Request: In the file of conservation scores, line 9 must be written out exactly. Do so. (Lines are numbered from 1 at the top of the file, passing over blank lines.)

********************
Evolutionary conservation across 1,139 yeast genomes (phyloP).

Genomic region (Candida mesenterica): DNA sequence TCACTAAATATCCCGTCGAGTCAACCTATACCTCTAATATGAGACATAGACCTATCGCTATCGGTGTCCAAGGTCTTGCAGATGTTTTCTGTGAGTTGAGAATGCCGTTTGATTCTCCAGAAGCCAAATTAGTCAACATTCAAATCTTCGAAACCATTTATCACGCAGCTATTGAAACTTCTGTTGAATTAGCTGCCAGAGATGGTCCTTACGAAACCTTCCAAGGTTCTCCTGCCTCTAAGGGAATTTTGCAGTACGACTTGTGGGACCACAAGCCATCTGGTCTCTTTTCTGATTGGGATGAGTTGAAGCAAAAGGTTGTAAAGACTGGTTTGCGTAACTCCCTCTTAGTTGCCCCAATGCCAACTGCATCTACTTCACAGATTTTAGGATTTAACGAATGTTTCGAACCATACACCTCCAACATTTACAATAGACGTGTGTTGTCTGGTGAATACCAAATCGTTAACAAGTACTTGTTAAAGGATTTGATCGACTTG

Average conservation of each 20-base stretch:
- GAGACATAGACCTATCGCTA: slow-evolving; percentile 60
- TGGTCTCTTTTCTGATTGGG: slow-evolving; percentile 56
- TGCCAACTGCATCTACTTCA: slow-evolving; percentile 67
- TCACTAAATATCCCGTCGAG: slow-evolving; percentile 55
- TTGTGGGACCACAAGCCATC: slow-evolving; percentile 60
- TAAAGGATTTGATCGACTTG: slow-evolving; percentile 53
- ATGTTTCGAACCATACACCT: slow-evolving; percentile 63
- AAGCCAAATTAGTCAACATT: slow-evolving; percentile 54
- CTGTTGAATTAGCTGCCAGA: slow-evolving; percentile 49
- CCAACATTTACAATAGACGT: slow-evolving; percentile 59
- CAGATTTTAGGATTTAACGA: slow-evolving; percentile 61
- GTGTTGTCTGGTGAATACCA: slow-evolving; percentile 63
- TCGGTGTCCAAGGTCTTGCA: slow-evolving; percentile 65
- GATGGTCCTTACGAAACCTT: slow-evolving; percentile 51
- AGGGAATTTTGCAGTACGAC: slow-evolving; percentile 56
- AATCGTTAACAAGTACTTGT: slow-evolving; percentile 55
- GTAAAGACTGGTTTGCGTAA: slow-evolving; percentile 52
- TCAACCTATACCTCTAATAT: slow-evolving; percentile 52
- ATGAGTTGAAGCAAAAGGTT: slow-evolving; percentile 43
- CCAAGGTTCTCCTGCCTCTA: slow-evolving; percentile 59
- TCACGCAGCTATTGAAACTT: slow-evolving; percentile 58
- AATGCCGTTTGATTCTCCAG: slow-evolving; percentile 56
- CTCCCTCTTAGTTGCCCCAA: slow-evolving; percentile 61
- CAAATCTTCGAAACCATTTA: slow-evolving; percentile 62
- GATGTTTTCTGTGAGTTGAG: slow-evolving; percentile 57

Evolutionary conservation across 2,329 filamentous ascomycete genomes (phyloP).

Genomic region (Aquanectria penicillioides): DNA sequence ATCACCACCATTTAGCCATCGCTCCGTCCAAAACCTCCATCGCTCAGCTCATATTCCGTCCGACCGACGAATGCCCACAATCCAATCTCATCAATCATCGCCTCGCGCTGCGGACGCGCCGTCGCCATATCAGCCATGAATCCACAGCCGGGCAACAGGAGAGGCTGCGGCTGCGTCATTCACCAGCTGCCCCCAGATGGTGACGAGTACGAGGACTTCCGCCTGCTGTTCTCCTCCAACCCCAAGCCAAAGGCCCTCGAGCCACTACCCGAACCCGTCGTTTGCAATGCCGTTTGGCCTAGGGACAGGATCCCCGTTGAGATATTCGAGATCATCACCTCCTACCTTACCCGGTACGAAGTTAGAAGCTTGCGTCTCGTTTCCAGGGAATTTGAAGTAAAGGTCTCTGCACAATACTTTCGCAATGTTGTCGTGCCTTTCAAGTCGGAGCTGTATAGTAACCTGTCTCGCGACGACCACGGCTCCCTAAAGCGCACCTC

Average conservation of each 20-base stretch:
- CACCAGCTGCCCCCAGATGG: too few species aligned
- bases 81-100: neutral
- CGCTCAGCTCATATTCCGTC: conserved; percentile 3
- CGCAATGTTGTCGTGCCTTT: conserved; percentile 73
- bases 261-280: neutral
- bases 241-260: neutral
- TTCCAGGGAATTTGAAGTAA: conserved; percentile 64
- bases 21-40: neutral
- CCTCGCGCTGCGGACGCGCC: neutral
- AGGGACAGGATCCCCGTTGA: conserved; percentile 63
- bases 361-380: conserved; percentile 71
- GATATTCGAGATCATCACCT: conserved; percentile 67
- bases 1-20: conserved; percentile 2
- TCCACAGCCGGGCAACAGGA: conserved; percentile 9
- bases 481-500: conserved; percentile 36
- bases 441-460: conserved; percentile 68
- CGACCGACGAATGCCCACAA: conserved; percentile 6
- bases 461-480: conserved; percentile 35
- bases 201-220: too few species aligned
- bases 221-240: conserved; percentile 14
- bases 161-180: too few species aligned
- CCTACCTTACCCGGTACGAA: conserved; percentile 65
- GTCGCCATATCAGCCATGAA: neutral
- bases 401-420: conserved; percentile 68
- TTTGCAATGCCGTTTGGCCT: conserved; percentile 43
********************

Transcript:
- TAAAGGATTTGATCGACTTG: slow-evolving; percentile 53